11. (This section wasn't necessary for me, as maximus and netbook-launcher were already check to run when I went to the Gnome Session Manager) The remaining instructions say to chck the gnome-session-manager and to add maximus and the netbook-launcher, which aren't supposed to auto-start. Install them / set them to auto-start. Restart!

  12. It started up correctly...and operated as it was supposed to (forgiving the ridiculously slow performance). There are further instrctions (brief) saying to...
    setup the gnome-panel to mimic the standard UNR set-up. The applet order is as follows:
    go-home-applet | window-picker-applet | notifcation-area-applet | mixer-applet | clock

    ...but i'm not sure how necessary this is.

    Here's Ubuntu 8.10 -- Hardy Herring -- with the UNR packages added, running successfully.


If I would have listened to the recommendations my sources gave and installed onto an existing Intrepid (8.10) install, the whole process would have been easier and much faster. Still, it wasn't hard. That said, even with hardware acceleration enabled (or disabled), it runs unacceptably slow on my system. I saw warnings about Intrepid and about VirtualBox, but my guess is this has more to do with VirtualBox and its ability to render OpenGL graphics. It is running and looks nice...I look forward to trying this on a real laptop!

Monday, March 2, 2009

Free Software Guide

A comprehensive guide to successfully making use of free software


This guide is designed to be a general guide to inform readers about the benefits and drawbacks of free software, to inform them of different types of free software and teach them to differentiate between the two, and set their expectations appropriately.

Free Software Types

The word free is a little more ambiguous than it may seem. When used to describe software, it can usually mean one of two things: (1) free as in free beer [crude, but this description has practically been standardized when describing free software -- think of it as free potato chips or gummy bears if you want] or (2) free as in free speech. in beer

Software of this type is usually available at no direct* monetary cost. This software is still not owned by the end user. That is, you can't view the source code and modify it to better suit your needs. This software is more appropriately described as being rented from the creator/owner. in speech

Free (speech) software is entirely different, but seems very similar and has strong similarities with other free software. As stated before, however, the most fundamental difference is that this type of software provides its source code for the end user to take and modify to better suit his needs. While much free (speech) software has no direct* monetary cost, that is not always the case. Review the list below to see how free (beer) and free (speech) software makers can make a living with their code.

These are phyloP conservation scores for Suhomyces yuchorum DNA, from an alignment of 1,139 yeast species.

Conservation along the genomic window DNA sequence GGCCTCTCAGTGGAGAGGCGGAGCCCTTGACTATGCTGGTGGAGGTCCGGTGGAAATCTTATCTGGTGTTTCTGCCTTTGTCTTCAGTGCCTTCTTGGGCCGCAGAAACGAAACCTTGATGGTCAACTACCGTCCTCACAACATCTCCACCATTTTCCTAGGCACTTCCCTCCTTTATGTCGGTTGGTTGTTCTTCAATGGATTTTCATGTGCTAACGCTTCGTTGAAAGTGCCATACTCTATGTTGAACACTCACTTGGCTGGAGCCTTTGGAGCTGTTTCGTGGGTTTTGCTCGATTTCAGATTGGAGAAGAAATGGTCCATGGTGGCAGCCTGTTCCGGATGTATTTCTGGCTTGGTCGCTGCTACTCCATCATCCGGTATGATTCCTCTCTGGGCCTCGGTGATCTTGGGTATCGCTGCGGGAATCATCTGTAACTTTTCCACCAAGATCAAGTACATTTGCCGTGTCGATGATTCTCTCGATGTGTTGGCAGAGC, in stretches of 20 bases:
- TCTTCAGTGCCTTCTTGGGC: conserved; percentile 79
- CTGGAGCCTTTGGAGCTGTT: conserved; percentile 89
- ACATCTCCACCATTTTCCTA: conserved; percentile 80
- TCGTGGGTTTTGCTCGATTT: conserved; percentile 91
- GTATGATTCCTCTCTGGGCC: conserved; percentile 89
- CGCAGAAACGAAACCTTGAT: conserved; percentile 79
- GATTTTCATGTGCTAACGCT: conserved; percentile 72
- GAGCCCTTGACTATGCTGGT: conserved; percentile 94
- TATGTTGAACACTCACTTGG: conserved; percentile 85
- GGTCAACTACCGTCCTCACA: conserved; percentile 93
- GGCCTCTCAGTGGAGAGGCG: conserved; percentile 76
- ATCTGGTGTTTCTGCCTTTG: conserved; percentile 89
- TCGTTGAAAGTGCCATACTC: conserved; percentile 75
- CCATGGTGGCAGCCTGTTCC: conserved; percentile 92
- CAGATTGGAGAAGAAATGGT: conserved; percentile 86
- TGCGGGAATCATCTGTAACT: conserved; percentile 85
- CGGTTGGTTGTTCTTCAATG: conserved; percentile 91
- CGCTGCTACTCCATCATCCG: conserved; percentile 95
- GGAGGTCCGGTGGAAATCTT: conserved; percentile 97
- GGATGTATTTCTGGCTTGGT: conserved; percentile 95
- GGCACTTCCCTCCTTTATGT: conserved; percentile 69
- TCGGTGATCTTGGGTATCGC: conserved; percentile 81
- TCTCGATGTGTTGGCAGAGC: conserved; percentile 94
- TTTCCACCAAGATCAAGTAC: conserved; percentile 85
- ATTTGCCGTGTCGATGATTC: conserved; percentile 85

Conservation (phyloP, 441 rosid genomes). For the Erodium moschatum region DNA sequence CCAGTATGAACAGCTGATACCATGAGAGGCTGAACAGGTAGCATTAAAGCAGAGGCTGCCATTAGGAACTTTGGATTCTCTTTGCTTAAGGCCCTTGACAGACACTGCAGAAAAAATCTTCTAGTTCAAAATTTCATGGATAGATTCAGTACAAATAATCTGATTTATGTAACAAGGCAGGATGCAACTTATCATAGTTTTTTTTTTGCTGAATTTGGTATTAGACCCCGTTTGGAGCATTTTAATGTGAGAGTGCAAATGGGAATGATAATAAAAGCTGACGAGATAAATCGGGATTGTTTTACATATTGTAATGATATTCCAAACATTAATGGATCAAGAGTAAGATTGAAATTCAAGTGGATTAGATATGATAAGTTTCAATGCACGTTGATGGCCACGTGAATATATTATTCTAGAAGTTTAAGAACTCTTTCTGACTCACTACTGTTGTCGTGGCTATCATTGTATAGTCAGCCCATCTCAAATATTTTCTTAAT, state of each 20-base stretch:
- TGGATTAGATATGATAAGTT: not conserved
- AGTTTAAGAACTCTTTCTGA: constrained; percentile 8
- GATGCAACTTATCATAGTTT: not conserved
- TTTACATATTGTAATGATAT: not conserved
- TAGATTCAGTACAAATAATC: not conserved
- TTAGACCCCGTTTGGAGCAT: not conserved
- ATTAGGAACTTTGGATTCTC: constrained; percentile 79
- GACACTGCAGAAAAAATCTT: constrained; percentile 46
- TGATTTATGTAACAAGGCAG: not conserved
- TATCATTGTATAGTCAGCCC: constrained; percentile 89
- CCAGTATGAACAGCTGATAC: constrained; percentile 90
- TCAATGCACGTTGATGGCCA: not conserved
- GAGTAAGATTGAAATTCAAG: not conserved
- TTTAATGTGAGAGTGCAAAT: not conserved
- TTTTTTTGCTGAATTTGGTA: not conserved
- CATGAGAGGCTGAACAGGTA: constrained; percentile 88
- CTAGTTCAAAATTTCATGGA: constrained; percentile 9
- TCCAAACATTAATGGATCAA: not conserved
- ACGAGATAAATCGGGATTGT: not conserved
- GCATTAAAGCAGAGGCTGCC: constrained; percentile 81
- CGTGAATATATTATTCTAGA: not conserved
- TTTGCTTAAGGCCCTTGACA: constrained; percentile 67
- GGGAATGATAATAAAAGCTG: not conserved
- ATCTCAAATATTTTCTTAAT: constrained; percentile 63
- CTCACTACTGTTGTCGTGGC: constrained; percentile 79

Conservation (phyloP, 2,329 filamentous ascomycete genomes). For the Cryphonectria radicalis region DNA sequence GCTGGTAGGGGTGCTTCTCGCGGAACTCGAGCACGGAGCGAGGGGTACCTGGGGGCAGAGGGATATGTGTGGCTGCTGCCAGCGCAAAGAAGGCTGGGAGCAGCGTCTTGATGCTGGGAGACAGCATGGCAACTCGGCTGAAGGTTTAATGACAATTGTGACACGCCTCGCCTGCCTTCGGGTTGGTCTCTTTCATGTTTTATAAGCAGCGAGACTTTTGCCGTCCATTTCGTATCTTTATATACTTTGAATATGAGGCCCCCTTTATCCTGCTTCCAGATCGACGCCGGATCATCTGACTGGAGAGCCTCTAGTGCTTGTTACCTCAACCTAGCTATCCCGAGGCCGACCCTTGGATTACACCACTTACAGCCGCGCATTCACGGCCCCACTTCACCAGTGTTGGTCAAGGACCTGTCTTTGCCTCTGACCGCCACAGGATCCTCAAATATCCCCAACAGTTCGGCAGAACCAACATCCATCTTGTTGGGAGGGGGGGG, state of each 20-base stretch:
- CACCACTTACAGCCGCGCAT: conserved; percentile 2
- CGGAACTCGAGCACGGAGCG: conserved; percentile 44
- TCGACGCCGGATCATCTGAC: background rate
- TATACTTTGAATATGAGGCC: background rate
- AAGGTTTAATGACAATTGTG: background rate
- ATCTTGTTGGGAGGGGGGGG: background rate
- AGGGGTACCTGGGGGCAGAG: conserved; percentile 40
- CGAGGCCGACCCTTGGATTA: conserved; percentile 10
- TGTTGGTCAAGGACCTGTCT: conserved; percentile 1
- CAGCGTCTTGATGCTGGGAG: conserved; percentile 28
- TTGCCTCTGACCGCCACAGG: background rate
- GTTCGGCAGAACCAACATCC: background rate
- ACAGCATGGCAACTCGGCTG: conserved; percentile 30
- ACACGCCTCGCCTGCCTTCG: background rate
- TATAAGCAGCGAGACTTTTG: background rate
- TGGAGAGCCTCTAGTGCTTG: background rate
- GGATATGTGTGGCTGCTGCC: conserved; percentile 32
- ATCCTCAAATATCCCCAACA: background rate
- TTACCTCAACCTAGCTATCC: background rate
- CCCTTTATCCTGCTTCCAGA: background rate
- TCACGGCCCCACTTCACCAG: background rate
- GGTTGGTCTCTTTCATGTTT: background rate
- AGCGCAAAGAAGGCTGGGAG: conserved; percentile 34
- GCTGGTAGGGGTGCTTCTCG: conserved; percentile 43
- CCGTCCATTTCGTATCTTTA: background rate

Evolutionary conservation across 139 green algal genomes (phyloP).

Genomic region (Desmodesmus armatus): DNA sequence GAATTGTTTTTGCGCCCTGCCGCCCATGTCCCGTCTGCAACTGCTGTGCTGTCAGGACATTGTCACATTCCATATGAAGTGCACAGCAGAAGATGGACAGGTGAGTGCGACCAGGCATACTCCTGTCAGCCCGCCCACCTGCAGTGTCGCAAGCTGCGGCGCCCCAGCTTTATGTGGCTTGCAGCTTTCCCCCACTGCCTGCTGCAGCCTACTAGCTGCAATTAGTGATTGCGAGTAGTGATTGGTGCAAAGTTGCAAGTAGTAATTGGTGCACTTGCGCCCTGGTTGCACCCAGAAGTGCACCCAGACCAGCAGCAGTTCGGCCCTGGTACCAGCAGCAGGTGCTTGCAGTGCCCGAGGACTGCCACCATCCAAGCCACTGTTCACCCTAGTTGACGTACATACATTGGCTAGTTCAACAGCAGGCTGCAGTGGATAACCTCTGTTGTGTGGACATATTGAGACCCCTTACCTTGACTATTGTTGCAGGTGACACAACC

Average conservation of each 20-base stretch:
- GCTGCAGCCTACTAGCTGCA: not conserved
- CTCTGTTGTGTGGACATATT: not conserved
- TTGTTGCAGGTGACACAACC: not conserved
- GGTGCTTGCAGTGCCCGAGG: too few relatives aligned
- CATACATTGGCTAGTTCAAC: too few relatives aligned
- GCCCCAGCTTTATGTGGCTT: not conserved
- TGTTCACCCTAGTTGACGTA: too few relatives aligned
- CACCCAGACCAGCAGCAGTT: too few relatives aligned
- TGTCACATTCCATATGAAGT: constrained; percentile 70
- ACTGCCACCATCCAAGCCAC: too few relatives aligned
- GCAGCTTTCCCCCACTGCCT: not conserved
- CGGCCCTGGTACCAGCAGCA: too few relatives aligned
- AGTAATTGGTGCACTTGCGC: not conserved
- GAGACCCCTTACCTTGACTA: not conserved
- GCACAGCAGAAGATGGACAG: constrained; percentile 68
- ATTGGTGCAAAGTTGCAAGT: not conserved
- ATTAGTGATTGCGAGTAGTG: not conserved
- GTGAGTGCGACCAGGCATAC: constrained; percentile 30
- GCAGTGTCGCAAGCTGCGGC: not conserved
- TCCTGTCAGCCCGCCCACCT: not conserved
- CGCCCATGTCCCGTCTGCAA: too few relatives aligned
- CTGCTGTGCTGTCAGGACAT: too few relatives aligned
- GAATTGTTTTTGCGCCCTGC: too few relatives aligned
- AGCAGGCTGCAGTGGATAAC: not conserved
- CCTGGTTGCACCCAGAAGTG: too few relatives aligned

*The following list annotates how software makers can and often do make a living by distributing their software without charging end (personal use) users -- many of these overlap:
  • [beer] alternate versions (such as a pro version -- with enhanced or more robust features) are available for paying customers [AVG, WinAMP]
  • [beer] the software is free for for personal use, but not commercial use [Ad-Aware,
  • [beer | speech] the software is free in both respects, but you can purchase an 'enterprise' upgrade to pay for technical support from professionals who can do anything from help with the inner workings of the code to do customized modifications for your use[ubuntu SE]
  • [beer | speech] the creators may accept donations as a 'thank you' for the hard work they've done and time they've saved the users who have enjoyed the benefits of the software [FileZilla, SpyBot S&D]
  • some benefit from the user statistics they aggregate from your daily use. others do it, but google does it best. their products are free (beer) to you but they are paid by your computer habits and subtle browsing nuances[chrome, picasa]

Installing Software

Sometimes free (beer) software is one of the biggest distributors of what I consider mal-ware. You want to play on-line poker but you don't want to pay anything...this website says its free...just install the software and enter your email address and you are playing in an instant. you have three toolbars, an adult friend finder program running when windows starts, and you are getting 100 spam emails a smart and don't let this be you!

I'd apply this to all software installations, not just free ones. Don't be afraid of performing an 'advanced' install. You usually designate all your install 'preferences' before the install begins, so if you get scared and want to back out, you can safely do so by using the 'back' button or 'exit setup/installation'. That said, usually the recommended install options are set as the defaults during the advanced installation, it just gives you the option of changing them when that option doesn't exist in a standard installation. Most things won't need to be changed, but if you read the fine print (not the EULA, those are ridiculous!) you can opt out of all those annoying 'toolbar' installations and in some cases some other 'opt in' programs that will either give out your email address or install additional software that you likely have no need of.

You don't have to be a geek to save yourself some time and hassle by paying attention during installation.

Finding Free Software

Finding free software is a little tricky. I won't go over the basics of internet I already covered that in my How to perform an effective Internet search [external link] tutorial. Some key words to attempt are open-source, or open source along with free and games.